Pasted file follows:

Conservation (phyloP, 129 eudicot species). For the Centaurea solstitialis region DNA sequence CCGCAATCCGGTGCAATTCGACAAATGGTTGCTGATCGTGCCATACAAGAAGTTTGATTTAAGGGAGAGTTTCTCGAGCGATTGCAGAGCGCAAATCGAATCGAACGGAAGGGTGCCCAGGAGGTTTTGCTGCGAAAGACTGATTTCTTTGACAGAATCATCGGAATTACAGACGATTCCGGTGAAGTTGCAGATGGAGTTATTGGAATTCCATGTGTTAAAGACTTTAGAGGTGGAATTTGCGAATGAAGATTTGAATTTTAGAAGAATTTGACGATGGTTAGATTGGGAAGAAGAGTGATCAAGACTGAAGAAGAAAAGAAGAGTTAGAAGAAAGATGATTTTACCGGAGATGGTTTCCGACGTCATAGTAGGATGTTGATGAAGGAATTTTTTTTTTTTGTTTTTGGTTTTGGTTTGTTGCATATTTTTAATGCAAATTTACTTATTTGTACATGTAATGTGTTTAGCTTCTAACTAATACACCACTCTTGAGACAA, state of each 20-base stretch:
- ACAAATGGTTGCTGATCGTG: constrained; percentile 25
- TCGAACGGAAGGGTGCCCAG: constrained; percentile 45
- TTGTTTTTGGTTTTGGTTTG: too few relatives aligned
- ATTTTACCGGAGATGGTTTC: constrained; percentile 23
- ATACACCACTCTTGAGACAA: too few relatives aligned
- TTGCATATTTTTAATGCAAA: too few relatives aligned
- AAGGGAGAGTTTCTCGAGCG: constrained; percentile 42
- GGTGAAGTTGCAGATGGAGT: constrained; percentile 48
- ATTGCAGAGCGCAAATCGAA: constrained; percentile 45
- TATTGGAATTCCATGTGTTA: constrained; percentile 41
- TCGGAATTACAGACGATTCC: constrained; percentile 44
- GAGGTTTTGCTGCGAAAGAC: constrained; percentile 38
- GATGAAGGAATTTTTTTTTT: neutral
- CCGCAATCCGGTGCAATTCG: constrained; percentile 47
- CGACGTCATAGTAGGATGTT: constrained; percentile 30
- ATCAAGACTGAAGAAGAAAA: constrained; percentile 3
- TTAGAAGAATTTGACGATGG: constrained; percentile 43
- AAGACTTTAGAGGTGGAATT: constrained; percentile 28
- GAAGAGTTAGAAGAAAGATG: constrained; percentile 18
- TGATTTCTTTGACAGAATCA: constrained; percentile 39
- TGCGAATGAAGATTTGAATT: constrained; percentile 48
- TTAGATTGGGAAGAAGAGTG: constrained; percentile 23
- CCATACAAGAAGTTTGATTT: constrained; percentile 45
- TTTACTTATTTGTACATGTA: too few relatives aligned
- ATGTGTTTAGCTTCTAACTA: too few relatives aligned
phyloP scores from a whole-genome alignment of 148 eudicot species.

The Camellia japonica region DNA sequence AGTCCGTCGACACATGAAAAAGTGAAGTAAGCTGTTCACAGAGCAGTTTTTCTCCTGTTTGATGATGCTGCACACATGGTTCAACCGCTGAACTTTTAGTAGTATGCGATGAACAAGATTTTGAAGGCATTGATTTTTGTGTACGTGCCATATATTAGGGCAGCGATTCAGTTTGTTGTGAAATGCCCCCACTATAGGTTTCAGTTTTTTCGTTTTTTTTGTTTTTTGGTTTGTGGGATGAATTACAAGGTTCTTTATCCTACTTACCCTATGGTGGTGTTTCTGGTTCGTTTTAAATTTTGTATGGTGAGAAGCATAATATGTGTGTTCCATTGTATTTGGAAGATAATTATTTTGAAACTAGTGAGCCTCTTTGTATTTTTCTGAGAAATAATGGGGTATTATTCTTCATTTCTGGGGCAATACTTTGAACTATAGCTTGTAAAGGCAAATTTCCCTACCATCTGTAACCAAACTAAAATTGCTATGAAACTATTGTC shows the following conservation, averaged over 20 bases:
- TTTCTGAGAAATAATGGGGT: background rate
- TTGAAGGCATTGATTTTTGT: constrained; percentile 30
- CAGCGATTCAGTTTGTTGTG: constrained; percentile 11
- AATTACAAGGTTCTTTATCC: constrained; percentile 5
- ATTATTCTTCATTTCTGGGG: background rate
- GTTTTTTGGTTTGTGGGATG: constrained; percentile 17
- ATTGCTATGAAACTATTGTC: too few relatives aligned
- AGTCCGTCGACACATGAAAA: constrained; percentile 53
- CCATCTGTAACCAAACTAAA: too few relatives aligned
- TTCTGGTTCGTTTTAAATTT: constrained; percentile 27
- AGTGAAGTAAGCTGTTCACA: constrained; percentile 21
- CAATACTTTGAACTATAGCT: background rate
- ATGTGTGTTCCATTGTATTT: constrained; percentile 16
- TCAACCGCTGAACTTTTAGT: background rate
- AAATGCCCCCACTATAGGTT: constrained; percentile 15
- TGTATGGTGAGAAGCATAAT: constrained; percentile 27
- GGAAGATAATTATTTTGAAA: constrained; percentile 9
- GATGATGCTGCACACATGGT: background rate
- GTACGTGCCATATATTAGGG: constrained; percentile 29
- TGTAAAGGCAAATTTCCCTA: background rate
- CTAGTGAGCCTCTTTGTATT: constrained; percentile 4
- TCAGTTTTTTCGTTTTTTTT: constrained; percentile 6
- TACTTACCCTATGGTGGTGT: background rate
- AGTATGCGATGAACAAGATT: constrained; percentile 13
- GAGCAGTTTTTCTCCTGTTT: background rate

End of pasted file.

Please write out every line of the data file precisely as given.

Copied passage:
Conservation (phyloP, 129 eudicot species). For the Centaurea solstitialis region DNA sequence CCGCAATCCGGTGCAATTCGACAAATGGTTGCTGATCGTGCCATACAAGAAGTTTGATTTAAGGGAGAGTTTCTCGAGCGATTGCAGAGCGCAAATCGAATCGAACGGAAGGGTGCCCAGGAGGTTTTGCTGCGAAAGACTGATTTCTTTGACAGAATCATCGGAATTACAGACGATTCCGGTGAAGTTGCAGATGGAGTTATTGGAATTCCATGTGTTAAAGACTTTAGAGGTGGAATTTGCGAATGAAGATTTGAATTTTAGAAGAATTTGACGATGGTTAGATTGGGAAGAAGAGTGATCAAGACTGAAGAAGAAAAGAAGAGTTAGAAGAAAGATGATTTTACCGGAGATGGTTTCCGACGTCATAGTAGGATGTTGATGAAGGAATTTTTTTTTTTTGTTTTTGGTTTTGGTTTGTTGCATATTTTTAATGCAAATTTACTTATTTGTACATGTAATGTGTTTAGCTTCTAACTAATACACCACTCTTGAGACAA, state of each 20-base stretch:
- ACAAATGGTTGCTGATCGTG: constrained; percentile 25
- TCGAACGGAAGGGTGCCCAG: constrained; percentile 45
- TTGTTTTTGGTTTTGGTTTG: too few relatives aligned
- ATTTTACCGGAGATGGTTTC: constrained; percentile 23
- ATACACCACTCTTGAGACAA: too few relatives aligned
- TTGCATATTTTTAATGCAAA: too few relatives aligned
- AAGGGAGAGTTTCTCGAGCG: constrained; percentile 42
- GGTGAAGTTGCAGATGGAGT: constrained; percentile 48
- ATTGCAGAGCGCAAATCGAA: constrained; percentile 45
- TATTGGAATTCCATGTGTTA: constrained; percentile 41
- TCGGAATTACAGACGATTCC: constrained; percentile 44
- GAGGTTTTGCTGCGAAAGAC: constrained; percentile 38
- GATGAAGGAATTTTTTTTTT: neutral
- CCGCAATCCGGTGCAATTCG: constrained; percentile 47
- CGACGTCATAGTAGGATGTT: constrained; percentile 30
- ATCAAGACTGAAGAAGAAAA: constrained; percentile 3
- TTAGAAGAATTTGACGATGG: constrained; percentile 43
- AAGACTTTAGAGGTGGAATT: constrained; percentile 28
- GAAGAGTTAGAAGAAAGATG: constrained; percentile 18
- TGATTTCTTTGACAGAATCA: constrained; percentile 39
- TGCGAATGAAGATTTGAATT: constrained; percentile 48
- TTAGATTGGGAAGAAGAGTG: constrained; percentile 23
- CCATACAAGAAGTTTGATTT: constrained; percentile 45
- TTTACTTATTTGTACATGTA: too few relatives aligned
- ATGTGTTTAGCTTCTAACTA: too few relatives aligned
phyloP scores from a whole-genome alignment of 148 eudicot species.

The Camellia japonica region DNA sequence AGTCCGTCGACACATGAAAAAGTGAAGTAAGCTGTTCACAGAGCAGTTTTTCTCCTGTTTGATGATGCTGCACACATGGTTCAACCGCTGAACTTTTAGTAGTATGCGATGAACAAGATTTTGAAGGCATTGATTTTTGTGTACGTGCCATATATTAGGGCAGCGATTCAGTTTGTTGTGAAATGCCCCCACTATAGGTTTCAGTTTTTTCGTTTTTTTTGTTTTTTGGTTTGTGGGATGAATTACAAGGTTCTTTATCCTACTTACCCTATGGTGGTGTTTCTGGTTCGTTTTAAATTTTGTATGGTGAGAAGCATAATATGTGTGTTCCATTGTATTTGGAAGATAATTATTTTGAAACTAGTGAGCCTCTTTGTATTTTTCTGAGAAATAATGGGGTATTATTCTTCATTTCTGGGGCAATACTTTGAACTATAGCTTGTAAAGGCAAATTTCCCTACCATCTGTAACCAAACTAAAATTGCTATGAAACTATTGTC shows the following conservation, averaged over 20 bases:
- TTTCTGAGAAATAATGGGGT: background rate
- TTGAAGGCATTGATTTTTGT: constrained; percentile 30
- CAGCGATTCAGTTTGTTGTG: constrained; percentile 11
- AATTACAAGGTTCTTTATCC: constrained; percentile 5
- ATTATTCTTCATTTCTGGGG: background rate
- GTTTTTTGGTTTGTGGGATG: constrained; percentile 17
- ATTGCTATGAAACTATTGTC: too few relatives aligned
- AGTCCGTCGACACATGAAAA: constrained; percentile 53
- CCATCTGTAACCAAACTAAA: too few relatives aligned
- TTCTGGTTCGTTTTAAATTT: constrained; percentile 27
- AGTGAAGTAAGCTGTTCACA: constrained; percentile 21
- CAATACTTTGAACTATAGCT: background rate
- ATGTGTGTTCCATTGTATTT: constrained; percentile 16
- TCAACCGCTGAACTTTTAGT: background rate
- AAATGCCCCCACTATAGGTT: constrained; percentile 15
- TGTATGGTGAGAAGCATAAT: constrained; percentile 27
- GGAAGATAATTATTTTGAAA: constrained; percentile 9
- GATGATGCTGCACACATGGT: background rate
- GTACGTGCCATATATTAGGG: constrained; percentile 29
- TGTAAAGGCAAATTTCCCTA: background rate
- CTAGTGAGCCTCTTTGTATT: constrained; percentile 4
- TCAGTTTTTTCGTTTTTTTT: constrained; percentile 6
- TACTTACCCTATGGTGGTGT: background rate
- AGTATGCGATGAACAAGATT: constrained; percentile 13
- GAGCAGTTTTTCTCCTGTTT: background rate